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Old 04-07-2005, 11:49   #1
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Women sailors

Are there any female multihull sailors out there who feel the need to improve their sailing skills? My recent search for a women-only multihull sailing class left me with few choices, the best being to round up a couple of other women to form a sailing class. It seems that none of the established programs (Womanship, Sea Sense, etc.) have scheduled programs, but they will be glad to provide a boat and instructor if you give them the dates and bring them the students. While I would prefer a location in the Chesapeake, I am open to a Florida or other east coast location.

We live aboard a Manta 42 and are looking forward to going to the Caribbean, but I don't feel sufficiently competent or confident in my skills to be a true sailing partner yet.

Anyone interested in joining me for a class?
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Old 04-07-2005, 12:52   #2
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Cant help (unless you panted to do the course in UK) but just wanted to give you encouragement.

wish my wife was more interested in learning to sail and less in worrying about 1 ft waves.
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Old 05-07-2005, 15:20   #3
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Talbot,
Sometimes you just have to start off slowly and carefully to get your mate involved. Have you tried a charter holiday in some relaxing area with kindly sea conditions? Is there a multihull group in your area that you could join where she might meet other women who enjoy multihull sailing? I guess the point is that women have different reasons for going sailing than men do, and sometimes men forget what lures us to sea (believe me, it's usually not for the adventure or challenge of heavy seas and near-death experiences).

Good luck.
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Old 05-07-2005, 17:43   #4
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Believe me I have tried. We have had the boat for 17 years and initial enthusiasm has given way to "I would rather watch wimbeldon" , beautiful sailing conditions are met with "why dont you put the engine on" I could go on, but wont.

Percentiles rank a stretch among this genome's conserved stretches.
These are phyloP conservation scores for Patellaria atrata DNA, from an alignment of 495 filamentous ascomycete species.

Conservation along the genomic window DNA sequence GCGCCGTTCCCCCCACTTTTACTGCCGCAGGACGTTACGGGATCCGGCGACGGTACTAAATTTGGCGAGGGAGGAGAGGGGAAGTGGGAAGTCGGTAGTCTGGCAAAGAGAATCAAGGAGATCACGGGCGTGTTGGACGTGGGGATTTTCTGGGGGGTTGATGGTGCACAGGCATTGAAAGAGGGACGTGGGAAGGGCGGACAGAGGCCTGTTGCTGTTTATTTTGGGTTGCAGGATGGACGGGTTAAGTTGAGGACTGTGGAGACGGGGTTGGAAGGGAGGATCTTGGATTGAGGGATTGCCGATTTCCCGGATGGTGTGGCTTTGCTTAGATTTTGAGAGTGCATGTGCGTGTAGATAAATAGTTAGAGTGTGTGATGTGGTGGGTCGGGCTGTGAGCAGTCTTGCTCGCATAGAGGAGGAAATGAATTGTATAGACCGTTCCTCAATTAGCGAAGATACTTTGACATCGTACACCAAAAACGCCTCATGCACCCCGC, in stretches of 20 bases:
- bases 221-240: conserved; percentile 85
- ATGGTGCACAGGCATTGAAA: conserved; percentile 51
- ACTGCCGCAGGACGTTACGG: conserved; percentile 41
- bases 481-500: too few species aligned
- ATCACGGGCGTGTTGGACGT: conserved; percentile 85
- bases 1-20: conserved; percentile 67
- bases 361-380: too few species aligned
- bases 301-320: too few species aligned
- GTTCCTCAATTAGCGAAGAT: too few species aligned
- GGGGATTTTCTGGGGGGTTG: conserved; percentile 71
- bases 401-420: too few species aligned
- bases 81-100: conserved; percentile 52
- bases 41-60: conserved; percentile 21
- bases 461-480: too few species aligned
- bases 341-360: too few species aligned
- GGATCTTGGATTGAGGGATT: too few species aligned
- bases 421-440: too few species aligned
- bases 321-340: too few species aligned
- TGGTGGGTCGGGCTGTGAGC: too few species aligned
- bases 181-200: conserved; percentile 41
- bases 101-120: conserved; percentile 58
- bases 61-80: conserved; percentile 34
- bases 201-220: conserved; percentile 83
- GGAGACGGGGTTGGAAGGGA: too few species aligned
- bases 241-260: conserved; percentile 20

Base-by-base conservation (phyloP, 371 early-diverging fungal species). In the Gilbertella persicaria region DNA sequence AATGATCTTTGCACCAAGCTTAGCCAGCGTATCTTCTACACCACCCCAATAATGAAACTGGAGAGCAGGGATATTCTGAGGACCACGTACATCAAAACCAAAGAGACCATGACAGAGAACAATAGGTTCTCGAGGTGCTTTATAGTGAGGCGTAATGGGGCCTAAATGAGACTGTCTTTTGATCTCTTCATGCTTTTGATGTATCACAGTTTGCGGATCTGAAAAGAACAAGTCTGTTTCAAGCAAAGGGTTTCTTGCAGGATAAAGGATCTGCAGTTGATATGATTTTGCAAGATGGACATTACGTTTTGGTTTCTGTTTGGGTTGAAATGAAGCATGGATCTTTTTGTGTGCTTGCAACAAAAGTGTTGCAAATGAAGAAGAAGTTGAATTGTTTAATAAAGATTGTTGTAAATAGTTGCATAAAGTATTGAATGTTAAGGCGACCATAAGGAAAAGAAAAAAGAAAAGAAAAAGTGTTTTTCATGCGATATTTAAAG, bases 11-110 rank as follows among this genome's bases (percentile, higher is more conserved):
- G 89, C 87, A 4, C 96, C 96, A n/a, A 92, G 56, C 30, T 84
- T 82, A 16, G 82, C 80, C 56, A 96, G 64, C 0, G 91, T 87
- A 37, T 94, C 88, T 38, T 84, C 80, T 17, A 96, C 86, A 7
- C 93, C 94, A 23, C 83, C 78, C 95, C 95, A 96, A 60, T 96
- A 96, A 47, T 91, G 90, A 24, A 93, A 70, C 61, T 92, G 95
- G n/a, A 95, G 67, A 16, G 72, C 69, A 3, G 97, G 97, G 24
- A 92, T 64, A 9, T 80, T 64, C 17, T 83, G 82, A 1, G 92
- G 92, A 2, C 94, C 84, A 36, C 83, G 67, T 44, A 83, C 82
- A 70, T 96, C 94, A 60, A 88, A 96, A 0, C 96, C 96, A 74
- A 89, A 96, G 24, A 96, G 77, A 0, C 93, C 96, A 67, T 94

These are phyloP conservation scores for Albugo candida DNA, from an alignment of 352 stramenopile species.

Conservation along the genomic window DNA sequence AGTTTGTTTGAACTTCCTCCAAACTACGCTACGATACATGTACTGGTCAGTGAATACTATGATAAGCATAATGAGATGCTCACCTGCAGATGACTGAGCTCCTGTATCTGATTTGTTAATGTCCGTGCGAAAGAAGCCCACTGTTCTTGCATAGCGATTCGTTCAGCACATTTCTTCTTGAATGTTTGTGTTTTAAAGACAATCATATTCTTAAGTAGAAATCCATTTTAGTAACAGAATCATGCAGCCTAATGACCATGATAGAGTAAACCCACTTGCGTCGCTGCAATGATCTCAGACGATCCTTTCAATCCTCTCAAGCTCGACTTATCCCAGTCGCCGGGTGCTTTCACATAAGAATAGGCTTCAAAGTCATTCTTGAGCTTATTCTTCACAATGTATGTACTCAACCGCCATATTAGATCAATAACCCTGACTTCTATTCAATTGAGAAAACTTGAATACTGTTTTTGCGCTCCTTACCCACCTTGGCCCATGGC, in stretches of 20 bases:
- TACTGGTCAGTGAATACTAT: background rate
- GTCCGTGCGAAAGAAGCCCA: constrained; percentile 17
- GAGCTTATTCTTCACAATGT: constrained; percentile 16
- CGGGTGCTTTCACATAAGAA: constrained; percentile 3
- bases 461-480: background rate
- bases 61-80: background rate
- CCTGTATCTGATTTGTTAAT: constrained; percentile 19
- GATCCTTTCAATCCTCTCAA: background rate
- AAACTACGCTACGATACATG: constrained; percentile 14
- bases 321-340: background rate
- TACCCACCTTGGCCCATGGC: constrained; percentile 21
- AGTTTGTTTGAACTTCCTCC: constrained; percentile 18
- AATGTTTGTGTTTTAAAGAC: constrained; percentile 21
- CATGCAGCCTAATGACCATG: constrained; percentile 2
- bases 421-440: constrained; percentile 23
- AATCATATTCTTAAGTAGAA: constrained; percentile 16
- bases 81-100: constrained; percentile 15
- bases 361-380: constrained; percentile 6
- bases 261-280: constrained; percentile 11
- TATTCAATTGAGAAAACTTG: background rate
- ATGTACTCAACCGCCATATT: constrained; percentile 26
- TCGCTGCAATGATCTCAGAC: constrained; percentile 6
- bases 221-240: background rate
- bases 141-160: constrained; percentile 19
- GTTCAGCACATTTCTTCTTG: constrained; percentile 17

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Old 08-07-2005, 10:06   #5
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Other Options

There may be other options than an all girls class. A couple of things that seem to be working for us are:

1. We took a one week live aboard sailing class together. I had done quite a bit of sailing, but my wife had mostly been a passenger rather than active crew. While I didn’t learn a lot during the class, it was great for her and kick started her knowledge and confidence.
2. We did a couple of years chartering in BVI. Then began cruising on our boat taking things easy. We have done the Bahamas two year now. The first we were very cautious about holing up in frisky weather and did only one fairly long passage. The second year, we stretched a little, did more over night runs and did more time off shore coming back up the East Coast.

After two years we are building skill and confidence together. She still relies on me to do most of the boat handling, but is constantly growing in confidence.

You and your skipper might like to read our trip reports as a reference. You can find them at www.stateham.com/sunspotbaby.

If you haven’t read “Gentleman’s Guide to Passages South” do so. It stresses sailing in comfort and ways to achieve it.

Best of Luck.
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Old 08-07-2005, 14:24   #6
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Women Sailors

Thanks, Sunspot Baby, for your thoughtful reply. Unfortunately, although my husband and I have sailed together extensively (two years full time liveaboard, previous BVI chartering, and numerous trips to the Bahamas over the years), I still don't have the skills I need. He tends to be both a helm-hog and a poor teacher (to which he will freely admit).

I am curious. You say you still do most of the boat handling. Then how is your mate able to continue gaining confidence?

It may be that sailing simply does not come naturally to me, so that I need to work on it more. That's why I think I need more formal instruction with a group of people who learn the way I do.
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Old 08-07-2005, 16:41   #7
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Frankly, I am not sure that it makes sense to look for a class that specializes in teaching multihull sailing. Sailing a multihull is not all that different than sailing a monohull but it is much harder to teach sailing on a multihull. Your on the water learning time will be much more productive on a monohull. The one exception to that will be learning to maneuver in close quarters with the twin screws typical of most cats. Unfortunately, while the generalities of this can be taught in a classroom, since each cat behaves diffently under power this will need to be something that you will have to learn on your own boat.